Now generate the self-signed certificate for the CA:

openssl req -config openssl.cnf -key private/ca.key.pem -new -x509 -days 3650 
 -sha256 -extensions v3_ca -out certs/ca.cert.pem

OpenSSL will ask some information; the most important of which is the Common Name, that is the name which identifies your CA:


Let’s now generate client or server certificates using your new CA.

Generating a new certificate starts from a private key, that will be safely stored on the system which will use the certificate (for example on the webserver that will publish the site in HTTPS). Then you have to generate a CSR (certificate signing request) from the key. The CSR is the file that will be signed by the CA to produce the final certificate.

As CA administrator, you can receive the CSR file from the end user; alternatively you can generate it using OpenSSL:

1. generate the private key (RSA algorithm) for your new certificate:

openssl.exe genrsa -out server.key

2. generate the CSR file:

openssl.exe req -new -config openssl.cnf -key server.key -out server.csr

Again you are prompted for some information, including the name (common name) of your server.

Now generate the certificate signing the request:

openssl.exe ca -config openssl.cnf -extensions server_cert 
 -notext -in server.csr -out server.cer

Confirm with two Y (yes) and your new certificate is ready:


Pulse Oximeter functionality for a medical device

Pulse Oximeter on my finger-600

Alexander Lang writes:

The gentlemen for whom I’m developing this hardware for has requested some additional functionality. The additional functionality requested is a Pulse Oximetry measurement.  Pulse Oximetry is the measurement of a person’s pulse along with how much oxygen is present within their blood.  It is a common measurement made by medical practitioners to ensure their patients are in good health.  I suspect for the medical device, this information will be correlated with a person’s breathing to assess how well a person’s lungs are working and how much oxygen from the air is getting into their blood.

See the full post on his blog here.

ESP32 (24) – I2C a pratical example with HTU21D sensor

In my previous tutorial I explained how to use the I2C driver included in the esp-idf framework to communicate with I2C devices. Today I’ll show you a pratical example: the use of a temperature/humidity sensor.

The sensor

For this tutorial I chose the HTU21D sensor by Te Connectivity. This sensor offers a good level of accuracy and it’s available, already soldered on a breakboard, for few euros:

htu21d-00a htu21d-00b


Sparkfun was the first manufacturer to sell a board based on this sensor… even if now this board is retired, other websites (for example Banggood) sell similar products.

To connect the sensor to your esp32 development board, first you have to choose which pins will be used for SDA and SCL signals. Besides these, you have also to connect VDD (3.3V) and GND:

htu21d-00d htu21d-00e

htu21d-00f htu21d-00g

Datasheet and commands

After having completed the physical connection between the devboard and the sensor, you have to understand how to write a program that communicates with it. The first thing to do is certainly to read the datasheet of the sensor (here in PDF format). Do not be scared if you realize that it contains 21 pages of technical details, in the following paragraphs I’ll explain what are the information you absolutely have to know!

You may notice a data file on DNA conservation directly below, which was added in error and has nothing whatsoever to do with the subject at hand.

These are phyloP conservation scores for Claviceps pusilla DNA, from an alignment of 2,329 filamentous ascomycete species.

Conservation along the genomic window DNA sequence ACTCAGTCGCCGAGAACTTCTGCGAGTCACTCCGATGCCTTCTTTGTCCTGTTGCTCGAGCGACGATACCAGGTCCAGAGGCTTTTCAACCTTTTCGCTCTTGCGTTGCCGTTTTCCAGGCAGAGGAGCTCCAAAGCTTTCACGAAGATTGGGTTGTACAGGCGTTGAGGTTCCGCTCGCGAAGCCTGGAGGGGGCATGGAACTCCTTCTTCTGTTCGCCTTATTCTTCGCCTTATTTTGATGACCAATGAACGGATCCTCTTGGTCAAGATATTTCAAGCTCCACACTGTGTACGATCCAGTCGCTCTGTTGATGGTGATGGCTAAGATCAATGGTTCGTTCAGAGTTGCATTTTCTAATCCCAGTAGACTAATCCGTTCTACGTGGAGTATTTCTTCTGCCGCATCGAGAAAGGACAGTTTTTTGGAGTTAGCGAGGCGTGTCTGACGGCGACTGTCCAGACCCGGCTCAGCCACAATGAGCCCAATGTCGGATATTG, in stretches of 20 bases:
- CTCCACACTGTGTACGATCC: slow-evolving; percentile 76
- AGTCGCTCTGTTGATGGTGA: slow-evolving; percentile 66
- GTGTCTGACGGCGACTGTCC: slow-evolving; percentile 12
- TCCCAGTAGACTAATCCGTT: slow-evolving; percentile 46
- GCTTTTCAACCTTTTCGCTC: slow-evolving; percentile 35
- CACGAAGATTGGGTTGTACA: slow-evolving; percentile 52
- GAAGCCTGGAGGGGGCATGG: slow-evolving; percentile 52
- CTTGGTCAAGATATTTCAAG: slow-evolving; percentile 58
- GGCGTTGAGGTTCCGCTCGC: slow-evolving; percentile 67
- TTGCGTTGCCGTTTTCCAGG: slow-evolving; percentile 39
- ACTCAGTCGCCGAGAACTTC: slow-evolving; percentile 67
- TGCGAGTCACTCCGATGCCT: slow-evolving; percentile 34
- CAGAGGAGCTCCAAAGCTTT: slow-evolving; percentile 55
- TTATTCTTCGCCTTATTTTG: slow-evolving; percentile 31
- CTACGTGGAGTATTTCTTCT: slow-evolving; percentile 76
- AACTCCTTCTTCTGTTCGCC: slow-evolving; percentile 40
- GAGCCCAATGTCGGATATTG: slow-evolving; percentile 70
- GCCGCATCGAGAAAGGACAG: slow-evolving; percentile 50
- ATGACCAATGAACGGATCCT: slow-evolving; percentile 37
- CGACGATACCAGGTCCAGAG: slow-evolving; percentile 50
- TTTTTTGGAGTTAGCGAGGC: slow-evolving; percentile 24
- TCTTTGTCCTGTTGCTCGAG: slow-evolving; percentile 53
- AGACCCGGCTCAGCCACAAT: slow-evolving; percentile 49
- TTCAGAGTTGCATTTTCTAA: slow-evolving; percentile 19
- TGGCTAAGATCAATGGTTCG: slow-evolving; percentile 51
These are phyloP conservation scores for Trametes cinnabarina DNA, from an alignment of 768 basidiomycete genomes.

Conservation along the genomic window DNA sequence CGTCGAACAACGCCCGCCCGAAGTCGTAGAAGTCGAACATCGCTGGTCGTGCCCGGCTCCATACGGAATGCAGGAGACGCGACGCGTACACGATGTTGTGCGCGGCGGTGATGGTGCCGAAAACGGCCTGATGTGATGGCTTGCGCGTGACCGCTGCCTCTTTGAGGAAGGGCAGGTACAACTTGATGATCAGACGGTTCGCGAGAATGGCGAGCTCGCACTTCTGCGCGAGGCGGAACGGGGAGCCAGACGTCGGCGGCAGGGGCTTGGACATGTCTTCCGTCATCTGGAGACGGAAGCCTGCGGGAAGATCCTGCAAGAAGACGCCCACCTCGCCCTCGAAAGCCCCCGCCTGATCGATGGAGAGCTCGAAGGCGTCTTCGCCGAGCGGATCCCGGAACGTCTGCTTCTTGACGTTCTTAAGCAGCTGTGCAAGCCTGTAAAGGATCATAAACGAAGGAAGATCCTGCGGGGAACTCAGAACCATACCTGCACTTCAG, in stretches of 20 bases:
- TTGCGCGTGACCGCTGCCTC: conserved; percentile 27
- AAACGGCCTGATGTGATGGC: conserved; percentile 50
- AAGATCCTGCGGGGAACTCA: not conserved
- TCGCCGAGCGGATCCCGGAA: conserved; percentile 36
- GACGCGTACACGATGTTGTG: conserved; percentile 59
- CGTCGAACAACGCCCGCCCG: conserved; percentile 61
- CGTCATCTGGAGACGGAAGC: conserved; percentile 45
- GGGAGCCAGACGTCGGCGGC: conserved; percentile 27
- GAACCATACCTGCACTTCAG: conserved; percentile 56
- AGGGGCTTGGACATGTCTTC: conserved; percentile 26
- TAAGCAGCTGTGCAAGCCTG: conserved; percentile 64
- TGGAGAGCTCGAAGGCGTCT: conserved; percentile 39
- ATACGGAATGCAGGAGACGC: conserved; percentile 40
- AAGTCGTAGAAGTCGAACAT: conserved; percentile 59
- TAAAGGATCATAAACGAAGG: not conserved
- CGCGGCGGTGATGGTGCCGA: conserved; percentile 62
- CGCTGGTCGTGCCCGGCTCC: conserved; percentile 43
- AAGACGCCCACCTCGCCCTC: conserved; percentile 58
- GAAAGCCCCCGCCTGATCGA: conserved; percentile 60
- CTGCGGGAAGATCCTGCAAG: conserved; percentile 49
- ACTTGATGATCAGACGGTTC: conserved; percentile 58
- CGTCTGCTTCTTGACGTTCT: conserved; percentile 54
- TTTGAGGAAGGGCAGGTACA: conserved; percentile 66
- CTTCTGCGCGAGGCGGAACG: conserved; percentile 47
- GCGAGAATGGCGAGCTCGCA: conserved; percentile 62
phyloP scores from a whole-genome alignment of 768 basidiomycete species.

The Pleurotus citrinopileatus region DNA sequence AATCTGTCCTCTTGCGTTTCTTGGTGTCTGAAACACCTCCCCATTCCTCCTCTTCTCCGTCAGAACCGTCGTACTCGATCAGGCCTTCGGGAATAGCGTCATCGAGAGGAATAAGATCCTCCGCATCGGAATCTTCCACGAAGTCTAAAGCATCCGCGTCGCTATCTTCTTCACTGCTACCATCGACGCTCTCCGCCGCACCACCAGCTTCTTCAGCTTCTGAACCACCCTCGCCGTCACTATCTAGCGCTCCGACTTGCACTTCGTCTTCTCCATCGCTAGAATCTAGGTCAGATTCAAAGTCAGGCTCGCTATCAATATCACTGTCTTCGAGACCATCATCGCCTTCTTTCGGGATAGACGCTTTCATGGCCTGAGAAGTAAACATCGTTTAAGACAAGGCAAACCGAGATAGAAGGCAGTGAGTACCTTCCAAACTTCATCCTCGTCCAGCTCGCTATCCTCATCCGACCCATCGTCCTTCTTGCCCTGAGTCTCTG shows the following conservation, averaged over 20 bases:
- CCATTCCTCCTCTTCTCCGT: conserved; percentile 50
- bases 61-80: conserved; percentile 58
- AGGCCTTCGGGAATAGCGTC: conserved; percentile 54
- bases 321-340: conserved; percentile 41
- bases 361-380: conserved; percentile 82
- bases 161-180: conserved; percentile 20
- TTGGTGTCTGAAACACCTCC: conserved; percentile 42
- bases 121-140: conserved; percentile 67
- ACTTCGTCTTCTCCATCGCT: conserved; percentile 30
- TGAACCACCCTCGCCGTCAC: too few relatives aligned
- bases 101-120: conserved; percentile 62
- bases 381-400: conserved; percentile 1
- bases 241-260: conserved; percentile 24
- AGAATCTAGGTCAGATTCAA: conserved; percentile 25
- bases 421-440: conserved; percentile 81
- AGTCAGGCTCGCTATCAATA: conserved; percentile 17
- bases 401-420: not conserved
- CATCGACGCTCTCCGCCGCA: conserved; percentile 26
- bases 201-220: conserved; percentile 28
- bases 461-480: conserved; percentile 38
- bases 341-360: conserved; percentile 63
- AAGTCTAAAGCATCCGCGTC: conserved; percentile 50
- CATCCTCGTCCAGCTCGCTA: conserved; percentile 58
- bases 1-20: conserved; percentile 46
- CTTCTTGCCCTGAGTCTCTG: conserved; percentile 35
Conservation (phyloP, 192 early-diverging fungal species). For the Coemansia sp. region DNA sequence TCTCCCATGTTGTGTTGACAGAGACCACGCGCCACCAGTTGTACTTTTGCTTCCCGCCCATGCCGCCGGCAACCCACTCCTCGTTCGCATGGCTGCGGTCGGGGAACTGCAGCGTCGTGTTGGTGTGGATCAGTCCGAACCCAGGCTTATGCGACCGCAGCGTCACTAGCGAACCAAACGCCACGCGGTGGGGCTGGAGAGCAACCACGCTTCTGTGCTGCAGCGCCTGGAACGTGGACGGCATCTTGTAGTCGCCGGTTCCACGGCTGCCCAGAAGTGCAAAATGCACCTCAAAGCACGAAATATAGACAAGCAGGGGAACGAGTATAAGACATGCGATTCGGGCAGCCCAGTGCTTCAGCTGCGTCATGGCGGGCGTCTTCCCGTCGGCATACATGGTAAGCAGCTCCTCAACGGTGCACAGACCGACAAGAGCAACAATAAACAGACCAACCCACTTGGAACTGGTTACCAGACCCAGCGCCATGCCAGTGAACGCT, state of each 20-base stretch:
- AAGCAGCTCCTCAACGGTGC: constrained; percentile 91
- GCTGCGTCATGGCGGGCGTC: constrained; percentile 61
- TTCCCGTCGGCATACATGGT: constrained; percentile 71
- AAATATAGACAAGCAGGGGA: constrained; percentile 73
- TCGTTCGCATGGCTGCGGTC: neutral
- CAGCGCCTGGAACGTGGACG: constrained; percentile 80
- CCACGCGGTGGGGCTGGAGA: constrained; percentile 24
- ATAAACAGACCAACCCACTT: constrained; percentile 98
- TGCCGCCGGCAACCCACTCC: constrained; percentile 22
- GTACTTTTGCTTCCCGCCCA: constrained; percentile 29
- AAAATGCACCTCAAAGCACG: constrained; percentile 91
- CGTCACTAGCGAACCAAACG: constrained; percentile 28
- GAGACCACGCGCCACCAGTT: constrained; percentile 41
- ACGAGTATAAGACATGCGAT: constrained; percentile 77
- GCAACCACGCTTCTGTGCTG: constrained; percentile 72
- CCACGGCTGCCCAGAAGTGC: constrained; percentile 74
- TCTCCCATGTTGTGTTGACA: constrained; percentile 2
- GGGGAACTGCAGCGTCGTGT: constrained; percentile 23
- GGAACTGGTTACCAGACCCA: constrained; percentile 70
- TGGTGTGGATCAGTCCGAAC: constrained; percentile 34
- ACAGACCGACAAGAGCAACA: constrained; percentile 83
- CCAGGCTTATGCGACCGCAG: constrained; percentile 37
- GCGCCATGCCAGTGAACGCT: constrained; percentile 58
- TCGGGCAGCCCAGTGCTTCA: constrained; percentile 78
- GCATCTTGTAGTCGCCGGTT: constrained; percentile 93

On page 10, it starts the chapter about the communication protocol (COMMUNICATION PROTOCOL WITH HTU21D(F) SENSOR). Immediately you read that the sensor offers an I2C slave interface with address 0x40; just below you can also find the table with the supported commands:


The sensor offers two different modes when measuring temperature and humidity:

  • hold master
  • no hold master

In the first mode, the sensor blocks the clock signal (SCK) during measurement process: this means that the master can send the read command only when the measure is completed. In the second mode instead the master can operate on the bus (for example send commands to other devices) during the measurement process.

In no hold mode the master, after having sent the “trigger maesurement” command, must wait for the sensor to complete the measurement before reading the value. You can verify if the measuring process is complete sending to the sensor a read command and wait for the ACK: if you receive it, it means that the value is ready.

The sensor returns a raw value of 16bits (= 2 bytes). In addition to the value, it also returns a checksum byte; this byte allows the master to verify that no errors occurred when data was transmitted on the bus.

In the previous post you’ve already learned how to query a slave device; therefore the instructions to read the temperature value from a HTU21D sensor in no hold mode are:

// constants
#define HTU21D_ADDR			0x40
// send the command
i2c_cmd_handle_t cmd = i2c_cmd_link_create();
i2c_master_write_byte(cmd, (HTU21D_ADDR << 1) | I2C_MASTER_WRITE, true);
i2c_master_write_byte(cmd, TRIGGER_TEMP_MEASURE_NOHOLD, true);
ret = i2c_master_cmd_begin(_port, cmd, 1000 / portTICK_RATE_MS);
// wait for the sensor (50ms)
vTaskDelay(50 / portTICK_RATE_MS);
// receive the answer
uint8_t msb, lsb, crc;
cmd = i2c_cmd_link_create();
i2c_master_write_byte(cmd, (HTU21D_ADDR << 1) | I2C_MASTER_READ, true);
i2c_master_read_byte(cmd, &msb, 0x00);
i2c_master_read_byte(cmd, &lsb, 0x00);
i2c_master_read_byte(cmd, &crc, 0x01);
ret = i2c_master_cmd_begin(_port, cmd, 1000 / portTICK_RATE_MS);

The code above waits 50ms before fetching the data; from the datasheet you can indeed read that the maximum measuring time is exactly 50ms for the temperature value at the maximum resolution: